As with any retirement program, Social Security's administrative costs measured in this way declined over time. In 1940, when the system first began to pay benefits, its administrative costs equaled 74 percent of all OASI benefits paid. In 1945, this figure had declined to 9.8 percent.3 Today, administrative costs make up only 0.64 percent of payments from the OASI trust fund in FY 1997.4 Social Security's cost structure reflects the nature of the program. On average, the determination of benefit eligibility and payment of monthly benefits account for 93 percent of administrative costs.5 About 7 percent is spent to collect Social Security taxes and only about 0.01 percent on funds management. Unfortunately, these priorities have resulted in extremely uneven service performance. Furthermore, the current system gives individuals no ability to structure their retirement program to meet their own circumstances. Each retiree simply takes whatever the Social Security program chooses to give.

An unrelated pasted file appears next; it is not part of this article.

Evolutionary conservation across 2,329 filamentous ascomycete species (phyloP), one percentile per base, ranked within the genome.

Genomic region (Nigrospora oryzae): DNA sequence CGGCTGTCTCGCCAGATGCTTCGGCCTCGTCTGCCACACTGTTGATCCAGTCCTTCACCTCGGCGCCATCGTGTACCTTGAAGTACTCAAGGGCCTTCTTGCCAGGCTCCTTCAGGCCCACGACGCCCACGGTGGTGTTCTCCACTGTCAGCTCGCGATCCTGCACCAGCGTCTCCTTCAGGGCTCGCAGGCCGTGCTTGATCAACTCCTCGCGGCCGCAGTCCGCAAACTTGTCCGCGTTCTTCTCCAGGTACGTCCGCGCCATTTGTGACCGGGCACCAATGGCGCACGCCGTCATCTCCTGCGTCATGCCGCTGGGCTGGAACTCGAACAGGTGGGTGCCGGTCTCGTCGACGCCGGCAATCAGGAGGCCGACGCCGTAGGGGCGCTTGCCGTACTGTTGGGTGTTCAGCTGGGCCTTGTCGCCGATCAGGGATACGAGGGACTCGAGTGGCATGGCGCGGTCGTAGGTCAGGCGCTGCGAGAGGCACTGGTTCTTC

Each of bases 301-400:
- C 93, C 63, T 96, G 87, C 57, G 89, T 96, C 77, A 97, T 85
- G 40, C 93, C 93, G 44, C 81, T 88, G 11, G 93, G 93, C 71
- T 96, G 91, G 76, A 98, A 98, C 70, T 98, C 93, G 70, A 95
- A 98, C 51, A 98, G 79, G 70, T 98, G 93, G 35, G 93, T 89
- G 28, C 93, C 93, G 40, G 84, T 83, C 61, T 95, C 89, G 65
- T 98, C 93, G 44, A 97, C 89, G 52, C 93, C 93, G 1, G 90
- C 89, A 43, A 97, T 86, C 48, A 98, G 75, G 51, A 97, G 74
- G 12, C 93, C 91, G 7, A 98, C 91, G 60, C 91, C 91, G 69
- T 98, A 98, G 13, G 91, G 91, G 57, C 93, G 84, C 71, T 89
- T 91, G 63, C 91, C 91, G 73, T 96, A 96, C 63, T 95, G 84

Social Security takes an average of 17 days to begin benefits payments after receiving an application, yet it regularly takes between 7 and 22 months to post earnings information to an individual's account.6 Furthermore, the U.S. General Accounting Office (GAO) has criticized Social Security for issuing Personal Earnings Benefits Estimate Statements (PEBES) that are confusing and contain inaccurate information.7